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25 Sep 2018 11:50 AM | Anonymous member (Administrator)

Dysfunctional path dependence in mid-century dairy farming on eastern Australia’s subtropical coastlands: case studies at Moruya and Copmanhurst - a perspective on some historical fieldwork

Emeritus Professor John Holmes, UQ School of Earth and Environmental Sciences and RGSQ past-President 1995-97, has long researched aspects of Australia’s rural land use. His dedication to the field Geography was triggered by his BA Honours degree at the University of Sydney in 1950, when travelling by Jeep to the Gulf and Peninsula regions with Australia's first Ph.D. awardee (David Simonett). David undertook a pioneering land systems classification and mapping while John enquired into the challenges of isolation confronting the cattle stations.
The key concept of path dependence seeks to explain how choices made on assets, labour skills and organisational habits shape and “lock-in” patterns of economic action. The fieldwork reported here on the demise of dairy farming in the Moruya and Copmanhurst districts of coastal NSW, was conducted in 1952-54 while John was teaching at Maitland Boys High School. This work was towards an Honours Masters thesis from Sydney University. Some of the challenges of doing geographical work back then included: no funding for fieldwork or higher degrees, lack of technical support for drawing complex maps and diagrams and hand copying large amounts of field data onto foolscap sheets which then had to be analysed without the aid of computers!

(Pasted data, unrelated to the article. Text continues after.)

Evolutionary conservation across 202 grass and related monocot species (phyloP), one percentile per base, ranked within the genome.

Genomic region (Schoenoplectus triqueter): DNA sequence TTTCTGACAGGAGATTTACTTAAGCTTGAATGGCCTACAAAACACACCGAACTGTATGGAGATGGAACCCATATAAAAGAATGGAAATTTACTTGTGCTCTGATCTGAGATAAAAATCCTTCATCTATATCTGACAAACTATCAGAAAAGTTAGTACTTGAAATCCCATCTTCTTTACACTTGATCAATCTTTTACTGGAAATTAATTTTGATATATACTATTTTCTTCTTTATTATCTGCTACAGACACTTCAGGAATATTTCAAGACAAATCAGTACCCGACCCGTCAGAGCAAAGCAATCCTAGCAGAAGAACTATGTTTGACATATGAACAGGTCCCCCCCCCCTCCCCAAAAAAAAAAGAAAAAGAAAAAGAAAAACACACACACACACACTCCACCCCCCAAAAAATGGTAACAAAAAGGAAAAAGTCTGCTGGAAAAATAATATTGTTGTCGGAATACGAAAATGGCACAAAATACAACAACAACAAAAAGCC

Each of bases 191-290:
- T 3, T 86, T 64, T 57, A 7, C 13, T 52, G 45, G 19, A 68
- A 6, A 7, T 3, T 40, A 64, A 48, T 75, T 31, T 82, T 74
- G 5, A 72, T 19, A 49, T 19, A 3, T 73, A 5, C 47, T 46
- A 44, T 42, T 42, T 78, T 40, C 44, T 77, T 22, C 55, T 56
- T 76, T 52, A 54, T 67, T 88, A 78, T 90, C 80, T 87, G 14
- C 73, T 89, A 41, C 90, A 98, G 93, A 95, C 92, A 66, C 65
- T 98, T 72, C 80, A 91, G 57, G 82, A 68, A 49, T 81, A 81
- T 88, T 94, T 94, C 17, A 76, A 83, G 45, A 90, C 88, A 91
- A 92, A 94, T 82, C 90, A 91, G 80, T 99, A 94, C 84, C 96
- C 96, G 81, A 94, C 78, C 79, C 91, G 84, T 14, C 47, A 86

After a gap of almost 50 years, Professor Holmes has been prompted to revisit and publish this work (recently submitted to the journal Geographical Research) by noting that some of his thoughts on path dependence have currently become fashionable among evolutionary economists and economic geographers who have adapted it to explore patterns of regional growth and decline.

The entrenchment and prolonged dysfunctional survival of low-cost, low-income, labour-intensive dairy farming on the subtropical coastlands of eastern Australia was a potent case of path dependence. At both Moruya and Copmanhurst, the dairy industry comprised a core of long-term stable producers, located mainly on the more accessible and productive alluvial soils, together with a fluctuating number of marginal producers. The dairy farmers’ “locked-in” economic activities were founded on: the initial rural settlement imprint; the structure of farm enterprises; lack of alternative income sources; the culture and capabilities of farm families; environmental and locational disadvantages; integration within transport, processing and marketing infrastructure; proactive policy support by state and federal governments and preferential trade to an overseas market. The demise of dairying was delayed in part by the industry’s exceptional survival capabilities and the lack of any viable alternative farming staple. Its exceptionally rapid collapse in the 1960s and 1970s was triggered by its inability to undertake the needed reinvestment in response to on-farm and off-farm technological change which occurred on the more productive dairy lands in cool temperate zones in New Zealand and southern Australia. The two case studies here revealed insights into the dynamics of rural change and evolutionary economic geography.

Fieldwork equipment in 1950s comprised a 1938 Chevrolet coupe sedan, basic gear for camping and sustenance, camera, reporter’s notebooks and biros. Source J.H. Holmes

1952 photo of Bergalia cheese factory (a production-oriented land use) which closed in 1951. Source: J.H. Holmes

2010 John Holmes, with Moruya’s last dairy farmer one year prior to the closure of his dairy. Source: J.H. Holmes

by Professor John Holmes

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